So a funny thing happened on the way to the beer ticket window at Kulture Klash 4: A guy looked at our wristbands and redirected us to the VIP Lounge, where free beer and food awaited us.
How did we wind up with VIP wristbands? Well, the most likely answer is there was some kind of screw-up, and we later heard rumors that something had gone wrong and flooded the lounge with people who weren't so important after all. Which I think is just divinely sweet.
But here's the lesson I hope the excellent people behind the influential Kulture Klash series learn from this glitch: You're misreading our new culture when you add a VIP room to your party.
I know, I know: There are plenty of beautiful twentysomethings and over-moneyed fortysomethings out there who think there's status and magic (and cocaine and sex) behind a velvet rope. And yes, I was amazed at how many people went to this big jumpin' art party and then spent the night sequestered in the "lounge." It's an expression of nightclub culture that doesn't interest me. I get that.
But if Kulture Klash means anything -- and from talking with its originator, artist Scott Debus, I believe he wants it to have meaning -- then this flirtation with artificial status distinctions via VIP lounges is a dangerous rope to walk.
Because the larger cultural revolution in America today isn't about social hierarchies, or money, or celebrity, or any of the things associated with the term "VIP." Here we stand in this digital commons, conducting an enormous experiment in art and politics and values and relationships, and the beautiful thing is that what makes you important here is what you bring to the party. True, there are celebrity and status exceptions, but it's also true that these tend to get quickly deflated if they prove phony.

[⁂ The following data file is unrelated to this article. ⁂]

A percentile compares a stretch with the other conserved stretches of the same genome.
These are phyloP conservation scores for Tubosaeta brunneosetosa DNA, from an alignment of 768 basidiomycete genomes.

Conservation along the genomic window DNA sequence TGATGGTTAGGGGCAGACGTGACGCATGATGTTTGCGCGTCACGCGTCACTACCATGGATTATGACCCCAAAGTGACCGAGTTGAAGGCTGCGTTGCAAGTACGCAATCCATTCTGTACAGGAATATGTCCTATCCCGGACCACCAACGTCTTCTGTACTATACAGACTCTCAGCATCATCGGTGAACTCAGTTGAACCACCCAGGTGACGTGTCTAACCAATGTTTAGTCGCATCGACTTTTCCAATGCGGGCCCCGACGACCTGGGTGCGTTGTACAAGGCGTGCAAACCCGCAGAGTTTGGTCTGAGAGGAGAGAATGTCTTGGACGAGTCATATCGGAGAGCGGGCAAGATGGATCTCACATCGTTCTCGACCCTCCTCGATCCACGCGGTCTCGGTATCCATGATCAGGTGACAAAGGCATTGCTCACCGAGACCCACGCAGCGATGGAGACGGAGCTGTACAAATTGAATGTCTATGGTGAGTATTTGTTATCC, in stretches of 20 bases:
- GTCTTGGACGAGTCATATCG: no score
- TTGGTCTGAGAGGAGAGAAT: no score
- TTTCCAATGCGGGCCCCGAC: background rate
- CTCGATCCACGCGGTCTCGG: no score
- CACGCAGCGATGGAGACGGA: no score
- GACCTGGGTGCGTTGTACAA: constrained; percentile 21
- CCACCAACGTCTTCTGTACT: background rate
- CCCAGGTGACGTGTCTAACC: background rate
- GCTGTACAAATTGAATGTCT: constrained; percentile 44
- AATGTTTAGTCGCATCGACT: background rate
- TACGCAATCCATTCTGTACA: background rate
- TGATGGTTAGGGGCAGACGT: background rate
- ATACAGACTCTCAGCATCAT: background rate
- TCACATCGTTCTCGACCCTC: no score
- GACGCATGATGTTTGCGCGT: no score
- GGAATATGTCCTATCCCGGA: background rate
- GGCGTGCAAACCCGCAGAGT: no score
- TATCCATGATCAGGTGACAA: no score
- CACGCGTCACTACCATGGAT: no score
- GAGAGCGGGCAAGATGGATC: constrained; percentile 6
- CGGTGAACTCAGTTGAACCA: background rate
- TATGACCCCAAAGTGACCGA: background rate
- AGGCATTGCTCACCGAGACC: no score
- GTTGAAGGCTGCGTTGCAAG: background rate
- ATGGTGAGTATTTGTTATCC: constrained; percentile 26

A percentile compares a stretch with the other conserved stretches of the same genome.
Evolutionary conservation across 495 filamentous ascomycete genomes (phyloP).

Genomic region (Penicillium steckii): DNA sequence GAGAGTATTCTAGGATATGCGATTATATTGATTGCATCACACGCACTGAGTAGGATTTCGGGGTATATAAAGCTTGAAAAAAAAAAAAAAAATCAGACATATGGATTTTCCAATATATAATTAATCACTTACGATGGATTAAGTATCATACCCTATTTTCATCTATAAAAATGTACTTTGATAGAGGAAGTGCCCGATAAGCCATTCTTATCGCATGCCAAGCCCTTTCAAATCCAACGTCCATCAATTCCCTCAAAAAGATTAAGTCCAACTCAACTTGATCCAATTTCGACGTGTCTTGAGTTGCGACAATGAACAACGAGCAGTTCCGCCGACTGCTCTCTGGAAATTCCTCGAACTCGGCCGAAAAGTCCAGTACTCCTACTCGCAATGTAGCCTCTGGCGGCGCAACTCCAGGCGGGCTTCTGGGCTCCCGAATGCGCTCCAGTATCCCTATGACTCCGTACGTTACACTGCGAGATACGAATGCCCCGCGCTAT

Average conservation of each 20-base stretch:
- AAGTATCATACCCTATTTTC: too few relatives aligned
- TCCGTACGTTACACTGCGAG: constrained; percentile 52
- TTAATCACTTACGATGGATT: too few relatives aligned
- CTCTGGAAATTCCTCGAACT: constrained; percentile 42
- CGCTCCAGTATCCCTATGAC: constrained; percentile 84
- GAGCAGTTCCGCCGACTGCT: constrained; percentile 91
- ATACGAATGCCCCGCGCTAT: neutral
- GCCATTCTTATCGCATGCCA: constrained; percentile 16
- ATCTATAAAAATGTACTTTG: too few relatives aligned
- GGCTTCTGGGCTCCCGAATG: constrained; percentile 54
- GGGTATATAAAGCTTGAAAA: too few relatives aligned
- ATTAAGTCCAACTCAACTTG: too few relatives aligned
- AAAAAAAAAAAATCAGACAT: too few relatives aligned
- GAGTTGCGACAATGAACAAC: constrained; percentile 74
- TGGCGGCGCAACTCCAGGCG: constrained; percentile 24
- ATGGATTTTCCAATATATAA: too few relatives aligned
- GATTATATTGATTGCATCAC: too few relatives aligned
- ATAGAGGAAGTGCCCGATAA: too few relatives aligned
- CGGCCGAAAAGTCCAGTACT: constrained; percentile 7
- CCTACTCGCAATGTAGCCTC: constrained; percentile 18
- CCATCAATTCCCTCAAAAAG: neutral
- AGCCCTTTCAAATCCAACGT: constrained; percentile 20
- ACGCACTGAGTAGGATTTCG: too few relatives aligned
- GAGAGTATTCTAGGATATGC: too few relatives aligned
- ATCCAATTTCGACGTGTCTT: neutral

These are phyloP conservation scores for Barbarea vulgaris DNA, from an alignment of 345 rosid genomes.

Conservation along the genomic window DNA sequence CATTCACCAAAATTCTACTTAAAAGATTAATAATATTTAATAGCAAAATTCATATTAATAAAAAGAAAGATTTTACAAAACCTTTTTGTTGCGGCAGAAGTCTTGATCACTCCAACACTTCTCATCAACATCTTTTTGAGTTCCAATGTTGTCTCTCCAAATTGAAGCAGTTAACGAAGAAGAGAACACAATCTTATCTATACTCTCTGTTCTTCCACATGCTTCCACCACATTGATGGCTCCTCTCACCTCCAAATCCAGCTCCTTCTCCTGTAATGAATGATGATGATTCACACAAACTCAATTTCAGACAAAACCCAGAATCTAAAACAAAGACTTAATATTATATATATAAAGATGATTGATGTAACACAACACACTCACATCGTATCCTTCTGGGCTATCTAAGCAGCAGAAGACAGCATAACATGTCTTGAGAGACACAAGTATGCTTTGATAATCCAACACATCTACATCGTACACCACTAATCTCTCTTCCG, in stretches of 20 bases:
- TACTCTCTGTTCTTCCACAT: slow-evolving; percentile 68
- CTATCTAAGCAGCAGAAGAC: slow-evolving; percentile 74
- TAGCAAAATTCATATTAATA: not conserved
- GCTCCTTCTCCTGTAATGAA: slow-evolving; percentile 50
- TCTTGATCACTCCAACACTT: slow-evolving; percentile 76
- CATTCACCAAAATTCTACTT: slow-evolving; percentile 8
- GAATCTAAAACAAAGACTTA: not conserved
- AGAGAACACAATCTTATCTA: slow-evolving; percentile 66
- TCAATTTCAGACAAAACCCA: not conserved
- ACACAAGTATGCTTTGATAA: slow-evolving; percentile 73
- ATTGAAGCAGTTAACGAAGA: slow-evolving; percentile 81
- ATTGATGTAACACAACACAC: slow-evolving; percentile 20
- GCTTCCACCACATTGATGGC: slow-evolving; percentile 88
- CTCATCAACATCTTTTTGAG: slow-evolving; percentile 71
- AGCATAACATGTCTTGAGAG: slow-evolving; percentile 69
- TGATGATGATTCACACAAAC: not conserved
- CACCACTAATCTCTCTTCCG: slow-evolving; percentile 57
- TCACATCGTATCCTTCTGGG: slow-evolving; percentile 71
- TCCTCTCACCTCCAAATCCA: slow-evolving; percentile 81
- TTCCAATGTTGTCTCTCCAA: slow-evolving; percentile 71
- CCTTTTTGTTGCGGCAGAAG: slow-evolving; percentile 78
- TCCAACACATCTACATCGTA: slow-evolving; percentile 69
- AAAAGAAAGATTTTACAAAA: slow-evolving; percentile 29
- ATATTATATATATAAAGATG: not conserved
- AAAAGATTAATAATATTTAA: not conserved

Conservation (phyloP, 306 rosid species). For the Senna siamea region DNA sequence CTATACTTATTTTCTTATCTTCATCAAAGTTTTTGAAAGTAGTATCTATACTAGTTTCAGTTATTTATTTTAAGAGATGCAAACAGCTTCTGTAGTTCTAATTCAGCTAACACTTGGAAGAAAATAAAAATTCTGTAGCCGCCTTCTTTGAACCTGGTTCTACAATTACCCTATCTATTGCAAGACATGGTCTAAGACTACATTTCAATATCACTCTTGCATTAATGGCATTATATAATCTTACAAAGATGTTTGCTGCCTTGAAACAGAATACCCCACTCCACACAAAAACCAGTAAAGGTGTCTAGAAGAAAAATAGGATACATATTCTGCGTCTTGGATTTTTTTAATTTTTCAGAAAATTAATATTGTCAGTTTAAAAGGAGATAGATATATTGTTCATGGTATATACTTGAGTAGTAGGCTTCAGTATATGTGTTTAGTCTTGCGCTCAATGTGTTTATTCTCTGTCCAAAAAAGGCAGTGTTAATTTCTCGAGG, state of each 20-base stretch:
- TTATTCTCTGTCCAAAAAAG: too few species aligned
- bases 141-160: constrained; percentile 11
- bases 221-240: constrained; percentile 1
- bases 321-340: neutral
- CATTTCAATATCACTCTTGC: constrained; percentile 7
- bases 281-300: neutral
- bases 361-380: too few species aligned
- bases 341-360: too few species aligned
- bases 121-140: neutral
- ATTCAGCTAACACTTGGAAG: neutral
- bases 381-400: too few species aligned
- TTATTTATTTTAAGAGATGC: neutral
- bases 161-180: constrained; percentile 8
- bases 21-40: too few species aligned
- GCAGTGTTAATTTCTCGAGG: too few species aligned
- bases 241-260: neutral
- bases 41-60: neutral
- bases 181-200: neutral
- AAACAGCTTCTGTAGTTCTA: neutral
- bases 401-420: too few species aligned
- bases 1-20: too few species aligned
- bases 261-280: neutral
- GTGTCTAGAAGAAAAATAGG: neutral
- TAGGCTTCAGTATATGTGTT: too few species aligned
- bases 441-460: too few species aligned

In the digital culture, the values of the VIP lounge are a trusted indicator of douchebaggery. To exalt one group, you must devalue all others, and if it's not clear why or how those distinctions were made, then you've just hurt people for no good reason. Demeaning others for no particular reason is generally bad for your soul. I don't recommend it.
I want to sing the praises of Kulture Klash. We've been the three of the four, I know many of the people involved well enough to chat with them, and they're generally really nice, forward-thinking and deeply community-minded. But if I go to the next one and there's any kind of arbitrary VIP room, that will be my last KK. Not because I want KK to bend to my will, but because I love what it could be too much to participate in its perversion.
KK celebrates the art and music of outsiders, of the streets, of subcultures that scrap for their share. If you're going to represent those values, then walk the walk.